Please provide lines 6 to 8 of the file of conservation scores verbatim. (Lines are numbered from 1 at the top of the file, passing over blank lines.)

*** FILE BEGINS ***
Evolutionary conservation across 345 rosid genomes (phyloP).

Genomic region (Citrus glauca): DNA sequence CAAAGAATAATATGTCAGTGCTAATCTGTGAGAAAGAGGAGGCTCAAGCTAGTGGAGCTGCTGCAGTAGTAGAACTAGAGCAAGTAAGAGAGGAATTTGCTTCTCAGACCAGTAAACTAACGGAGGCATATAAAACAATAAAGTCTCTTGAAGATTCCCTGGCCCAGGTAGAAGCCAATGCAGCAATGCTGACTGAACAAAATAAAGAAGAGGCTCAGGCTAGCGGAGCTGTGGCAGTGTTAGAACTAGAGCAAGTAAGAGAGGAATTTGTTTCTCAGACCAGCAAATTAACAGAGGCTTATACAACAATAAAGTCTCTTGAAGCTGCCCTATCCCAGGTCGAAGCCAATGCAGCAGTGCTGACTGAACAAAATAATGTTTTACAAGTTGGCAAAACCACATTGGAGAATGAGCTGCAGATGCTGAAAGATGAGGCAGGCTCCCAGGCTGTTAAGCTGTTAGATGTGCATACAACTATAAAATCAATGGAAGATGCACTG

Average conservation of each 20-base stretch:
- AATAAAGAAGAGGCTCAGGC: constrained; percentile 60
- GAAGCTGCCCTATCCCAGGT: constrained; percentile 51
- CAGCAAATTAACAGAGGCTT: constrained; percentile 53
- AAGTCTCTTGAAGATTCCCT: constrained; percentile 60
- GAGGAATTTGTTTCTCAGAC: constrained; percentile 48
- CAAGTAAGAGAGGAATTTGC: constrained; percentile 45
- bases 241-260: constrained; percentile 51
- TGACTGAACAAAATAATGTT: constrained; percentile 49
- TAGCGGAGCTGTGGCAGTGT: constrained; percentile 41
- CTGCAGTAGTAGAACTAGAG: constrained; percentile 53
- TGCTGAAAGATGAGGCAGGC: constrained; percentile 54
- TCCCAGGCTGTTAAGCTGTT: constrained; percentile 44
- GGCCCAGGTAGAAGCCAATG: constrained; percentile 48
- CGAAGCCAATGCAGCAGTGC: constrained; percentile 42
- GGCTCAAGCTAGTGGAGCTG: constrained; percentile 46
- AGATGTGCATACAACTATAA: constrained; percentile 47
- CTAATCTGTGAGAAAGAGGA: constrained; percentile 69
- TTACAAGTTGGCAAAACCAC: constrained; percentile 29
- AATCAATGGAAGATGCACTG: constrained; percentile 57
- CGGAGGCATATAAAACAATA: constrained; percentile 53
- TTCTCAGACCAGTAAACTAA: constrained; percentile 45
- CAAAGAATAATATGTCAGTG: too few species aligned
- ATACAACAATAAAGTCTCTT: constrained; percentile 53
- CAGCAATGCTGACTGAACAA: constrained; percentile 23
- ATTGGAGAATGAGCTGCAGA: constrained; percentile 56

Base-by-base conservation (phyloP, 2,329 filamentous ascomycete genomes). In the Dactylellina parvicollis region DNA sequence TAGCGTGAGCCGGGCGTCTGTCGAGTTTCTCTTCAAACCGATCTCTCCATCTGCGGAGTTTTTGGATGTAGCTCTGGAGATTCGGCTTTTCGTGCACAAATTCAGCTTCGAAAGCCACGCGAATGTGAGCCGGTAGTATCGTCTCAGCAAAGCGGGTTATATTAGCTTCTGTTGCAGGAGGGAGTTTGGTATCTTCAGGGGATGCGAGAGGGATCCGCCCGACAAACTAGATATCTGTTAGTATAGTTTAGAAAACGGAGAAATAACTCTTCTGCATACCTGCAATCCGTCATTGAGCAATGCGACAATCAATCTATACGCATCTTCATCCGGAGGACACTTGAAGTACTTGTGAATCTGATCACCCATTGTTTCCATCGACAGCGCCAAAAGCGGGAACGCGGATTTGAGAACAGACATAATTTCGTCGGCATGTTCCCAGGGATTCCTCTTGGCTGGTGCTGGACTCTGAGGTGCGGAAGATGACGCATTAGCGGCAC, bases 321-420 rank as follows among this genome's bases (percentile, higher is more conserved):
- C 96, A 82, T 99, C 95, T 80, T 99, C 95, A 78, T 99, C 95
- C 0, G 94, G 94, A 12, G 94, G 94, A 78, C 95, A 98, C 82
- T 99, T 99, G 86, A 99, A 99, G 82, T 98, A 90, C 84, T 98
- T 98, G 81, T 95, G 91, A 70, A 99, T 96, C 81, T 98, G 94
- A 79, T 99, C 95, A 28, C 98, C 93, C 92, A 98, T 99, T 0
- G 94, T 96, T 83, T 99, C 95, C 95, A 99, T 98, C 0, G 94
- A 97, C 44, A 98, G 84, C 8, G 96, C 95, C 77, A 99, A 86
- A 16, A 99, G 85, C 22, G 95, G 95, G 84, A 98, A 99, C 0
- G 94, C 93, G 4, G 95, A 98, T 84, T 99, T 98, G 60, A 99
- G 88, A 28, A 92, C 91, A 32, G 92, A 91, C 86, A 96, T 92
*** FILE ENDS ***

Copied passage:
- CAGCAAATTAACAGAGGCTT: constrained; percentile 53
- AAGTCTCTTGAAGATTCCCT: constrained; percentile 60
- GAGGAATTTGTTTCTCAGAC: constrained; percentile 48